The Carnival of Venice.
The Carnival of Venice is as much a state of mind as it is of live theater, masked balls and spectacle. Venetians and tourists have been part of these celebrations for centuries cloaking their identity and social status (and probably behaviour) from the public behind masks and costumes. So although it has become very popular attracting tens of thousands of day visitors there still remains a feeling of authenticity, notwithstanding a visitor asking if Venice was built before or after Disneyland.
♦ It may become extremely crowded around Saint Marks Square between 9:30 am till 5pm when the day visitors are present. As an example, on the first Sunday of Carnival we became completely trapped by the crowd for 1.5 hours in a side street off St Mark’s Square as we returned from a regatta fig1, at the Ponte di Rialto, for the “flight of the Angel”; which in the end we never got to see. By the way the “flight of the Angel” celebrates the high wire performance of a 16th century Turkish acrobat and his slide down a rope from the bell tower to present a floral tribute to the Doge.
♦ The carnival provides models to parade in mask and costume to set the atmosphere and encourage others to dress up. In 2009 the models posed at dawn for photographs along the Grand Canal foreshores in front of St Mark’s square figs2-3.
♦ On the first Sunday of the carnival, there is a procession of the 12 Maries (young women),where musicians, flag bearers, drummers and people acting as aristocrats and peasants are dressed in medieval costumes. The procession starts at San Pietro di Casteello church at 2:30pm and proceeds along the foreshores of the Grand Canal to St Marks Square.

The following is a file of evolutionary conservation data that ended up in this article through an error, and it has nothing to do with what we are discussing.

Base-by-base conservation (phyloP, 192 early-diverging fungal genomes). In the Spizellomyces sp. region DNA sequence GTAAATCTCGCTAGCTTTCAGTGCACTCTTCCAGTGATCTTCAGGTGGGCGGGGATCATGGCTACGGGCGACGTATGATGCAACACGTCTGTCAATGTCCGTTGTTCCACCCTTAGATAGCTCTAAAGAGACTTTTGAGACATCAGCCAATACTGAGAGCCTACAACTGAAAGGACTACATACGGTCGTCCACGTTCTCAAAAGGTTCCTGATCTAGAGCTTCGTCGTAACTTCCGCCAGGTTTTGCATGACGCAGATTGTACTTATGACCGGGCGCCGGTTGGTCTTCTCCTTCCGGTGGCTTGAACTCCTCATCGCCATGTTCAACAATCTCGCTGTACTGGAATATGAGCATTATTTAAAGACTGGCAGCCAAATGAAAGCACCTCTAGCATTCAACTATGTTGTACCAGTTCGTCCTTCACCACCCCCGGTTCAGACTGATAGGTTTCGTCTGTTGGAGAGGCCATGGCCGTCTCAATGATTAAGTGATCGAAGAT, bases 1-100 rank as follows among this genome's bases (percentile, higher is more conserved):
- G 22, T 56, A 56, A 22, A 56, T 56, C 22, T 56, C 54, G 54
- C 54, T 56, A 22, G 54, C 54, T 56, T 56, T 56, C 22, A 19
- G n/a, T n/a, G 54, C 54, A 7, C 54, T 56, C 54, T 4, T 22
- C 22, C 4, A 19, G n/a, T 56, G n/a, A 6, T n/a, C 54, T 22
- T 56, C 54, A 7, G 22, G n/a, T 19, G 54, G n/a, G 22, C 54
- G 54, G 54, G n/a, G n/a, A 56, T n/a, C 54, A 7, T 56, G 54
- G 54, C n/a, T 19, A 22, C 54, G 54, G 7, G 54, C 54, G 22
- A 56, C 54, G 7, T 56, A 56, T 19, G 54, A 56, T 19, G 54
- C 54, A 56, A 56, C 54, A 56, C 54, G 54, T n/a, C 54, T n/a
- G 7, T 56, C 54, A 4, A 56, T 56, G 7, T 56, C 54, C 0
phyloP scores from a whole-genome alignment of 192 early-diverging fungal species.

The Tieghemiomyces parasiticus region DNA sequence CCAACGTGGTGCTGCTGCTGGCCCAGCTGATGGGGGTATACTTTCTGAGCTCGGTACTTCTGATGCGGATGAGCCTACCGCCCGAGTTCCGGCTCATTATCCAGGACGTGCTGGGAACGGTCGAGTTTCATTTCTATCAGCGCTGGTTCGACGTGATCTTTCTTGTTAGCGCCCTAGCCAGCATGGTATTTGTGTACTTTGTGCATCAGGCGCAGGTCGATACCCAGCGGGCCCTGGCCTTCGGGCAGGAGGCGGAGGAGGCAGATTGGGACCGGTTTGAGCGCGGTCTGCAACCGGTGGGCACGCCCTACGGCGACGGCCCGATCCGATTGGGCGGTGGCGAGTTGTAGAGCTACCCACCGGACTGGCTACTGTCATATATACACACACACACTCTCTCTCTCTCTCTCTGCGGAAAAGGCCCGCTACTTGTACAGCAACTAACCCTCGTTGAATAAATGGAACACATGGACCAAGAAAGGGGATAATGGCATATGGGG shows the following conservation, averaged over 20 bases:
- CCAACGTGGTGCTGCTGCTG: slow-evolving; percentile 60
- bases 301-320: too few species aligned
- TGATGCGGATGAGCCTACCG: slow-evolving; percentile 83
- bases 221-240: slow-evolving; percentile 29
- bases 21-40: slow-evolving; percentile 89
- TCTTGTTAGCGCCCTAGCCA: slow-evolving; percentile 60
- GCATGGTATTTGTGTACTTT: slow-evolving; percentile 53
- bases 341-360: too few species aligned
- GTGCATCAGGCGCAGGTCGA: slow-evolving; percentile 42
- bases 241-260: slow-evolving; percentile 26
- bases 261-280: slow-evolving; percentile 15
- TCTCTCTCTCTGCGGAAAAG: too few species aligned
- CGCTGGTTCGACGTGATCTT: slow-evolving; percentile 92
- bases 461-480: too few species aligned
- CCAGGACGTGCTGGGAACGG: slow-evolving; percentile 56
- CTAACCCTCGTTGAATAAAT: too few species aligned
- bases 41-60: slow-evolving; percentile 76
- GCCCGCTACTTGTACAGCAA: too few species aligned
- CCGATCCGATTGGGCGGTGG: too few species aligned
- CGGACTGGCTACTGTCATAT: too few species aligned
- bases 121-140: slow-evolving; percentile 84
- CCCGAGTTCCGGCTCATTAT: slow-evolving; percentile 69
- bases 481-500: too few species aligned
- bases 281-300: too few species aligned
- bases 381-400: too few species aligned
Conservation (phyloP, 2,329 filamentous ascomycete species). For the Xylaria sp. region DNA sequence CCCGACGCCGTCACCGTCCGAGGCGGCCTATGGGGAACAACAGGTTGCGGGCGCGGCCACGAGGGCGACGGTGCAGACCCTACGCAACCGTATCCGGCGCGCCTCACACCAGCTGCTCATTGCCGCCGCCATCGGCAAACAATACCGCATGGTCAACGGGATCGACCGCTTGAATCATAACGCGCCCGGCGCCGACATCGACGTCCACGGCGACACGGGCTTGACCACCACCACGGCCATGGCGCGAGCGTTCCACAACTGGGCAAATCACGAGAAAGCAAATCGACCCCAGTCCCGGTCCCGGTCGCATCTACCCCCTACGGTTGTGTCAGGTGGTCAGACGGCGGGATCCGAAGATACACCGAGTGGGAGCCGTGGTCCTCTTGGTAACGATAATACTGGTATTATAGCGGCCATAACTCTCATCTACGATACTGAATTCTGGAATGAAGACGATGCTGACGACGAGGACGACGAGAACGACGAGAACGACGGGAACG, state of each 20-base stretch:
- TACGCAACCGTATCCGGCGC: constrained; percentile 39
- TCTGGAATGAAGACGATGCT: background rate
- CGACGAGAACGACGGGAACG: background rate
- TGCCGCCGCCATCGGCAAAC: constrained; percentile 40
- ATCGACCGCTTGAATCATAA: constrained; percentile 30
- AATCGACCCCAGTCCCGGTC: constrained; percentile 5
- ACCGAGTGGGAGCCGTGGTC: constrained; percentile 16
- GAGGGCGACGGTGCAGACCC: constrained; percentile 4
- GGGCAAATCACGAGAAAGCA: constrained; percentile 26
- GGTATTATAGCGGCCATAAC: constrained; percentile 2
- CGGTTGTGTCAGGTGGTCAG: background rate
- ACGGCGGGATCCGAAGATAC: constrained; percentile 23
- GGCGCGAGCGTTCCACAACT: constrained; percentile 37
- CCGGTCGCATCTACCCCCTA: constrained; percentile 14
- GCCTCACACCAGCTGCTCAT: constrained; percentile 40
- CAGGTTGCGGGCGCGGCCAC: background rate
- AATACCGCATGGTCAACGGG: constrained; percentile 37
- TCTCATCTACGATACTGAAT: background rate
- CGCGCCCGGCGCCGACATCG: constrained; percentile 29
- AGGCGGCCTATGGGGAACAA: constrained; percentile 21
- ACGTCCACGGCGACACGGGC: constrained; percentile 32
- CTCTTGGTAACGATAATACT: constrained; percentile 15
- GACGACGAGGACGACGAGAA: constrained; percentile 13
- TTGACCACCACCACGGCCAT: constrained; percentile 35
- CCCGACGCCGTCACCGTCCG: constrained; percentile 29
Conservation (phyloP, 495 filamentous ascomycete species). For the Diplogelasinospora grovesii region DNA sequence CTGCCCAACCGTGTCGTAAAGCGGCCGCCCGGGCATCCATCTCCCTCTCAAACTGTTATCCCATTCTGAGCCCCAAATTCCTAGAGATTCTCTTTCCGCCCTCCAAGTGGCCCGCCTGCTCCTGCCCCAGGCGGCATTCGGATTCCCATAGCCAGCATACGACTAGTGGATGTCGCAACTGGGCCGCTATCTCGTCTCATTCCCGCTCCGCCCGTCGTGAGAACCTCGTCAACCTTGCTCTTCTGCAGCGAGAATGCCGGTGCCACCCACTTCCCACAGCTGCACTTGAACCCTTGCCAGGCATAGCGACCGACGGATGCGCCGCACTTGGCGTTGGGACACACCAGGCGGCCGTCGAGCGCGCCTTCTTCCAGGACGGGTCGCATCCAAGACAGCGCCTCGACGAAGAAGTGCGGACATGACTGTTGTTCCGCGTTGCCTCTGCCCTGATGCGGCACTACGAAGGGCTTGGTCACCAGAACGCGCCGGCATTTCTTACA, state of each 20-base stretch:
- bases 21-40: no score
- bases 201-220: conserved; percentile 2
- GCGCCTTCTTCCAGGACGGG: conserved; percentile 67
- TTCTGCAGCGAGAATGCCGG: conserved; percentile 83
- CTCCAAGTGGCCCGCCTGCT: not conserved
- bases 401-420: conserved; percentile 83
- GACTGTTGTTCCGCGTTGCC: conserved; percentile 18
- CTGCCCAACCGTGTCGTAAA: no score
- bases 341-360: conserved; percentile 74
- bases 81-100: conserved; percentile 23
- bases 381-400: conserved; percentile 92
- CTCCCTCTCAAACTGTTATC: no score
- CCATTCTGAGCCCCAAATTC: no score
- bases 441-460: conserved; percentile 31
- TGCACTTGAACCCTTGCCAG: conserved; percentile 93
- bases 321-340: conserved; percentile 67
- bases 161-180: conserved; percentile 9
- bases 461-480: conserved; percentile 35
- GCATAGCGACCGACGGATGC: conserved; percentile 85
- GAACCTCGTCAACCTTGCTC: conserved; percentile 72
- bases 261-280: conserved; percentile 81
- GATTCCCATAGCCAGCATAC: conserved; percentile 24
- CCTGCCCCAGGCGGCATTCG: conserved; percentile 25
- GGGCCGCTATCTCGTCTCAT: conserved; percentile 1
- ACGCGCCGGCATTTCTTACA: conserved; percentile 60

♦ For a sense of history and period grandeur, there is the Danieli hotel’s Dandolo Palace fig4, overlooking the Grand Canal close to the Palace of the Doge. It was built in Gothic style at the end of the 14 Century by the descendants of Venice’s first doge, Enrico Daandolo, and was lavishly decorated with fine silks, paintings and antique period furniture. A majestic staircase illuminated by fine glass chandeliers completes the grand image fig5. We stayed at the palace in a junior suite (see fig4) overlooking the lagoon. This allowed easy access to all events, as well as providing alternate routes to other parts of Venice avoiding the crush surrounding St Mark’s Square. From the window I could see the costumed models coming at dawn to pose on the foreshores of the Grand Canal and had ample time to get into position to take photographs. The window also provided a clear view of the Marie procession as it passed directly underneath, fig6.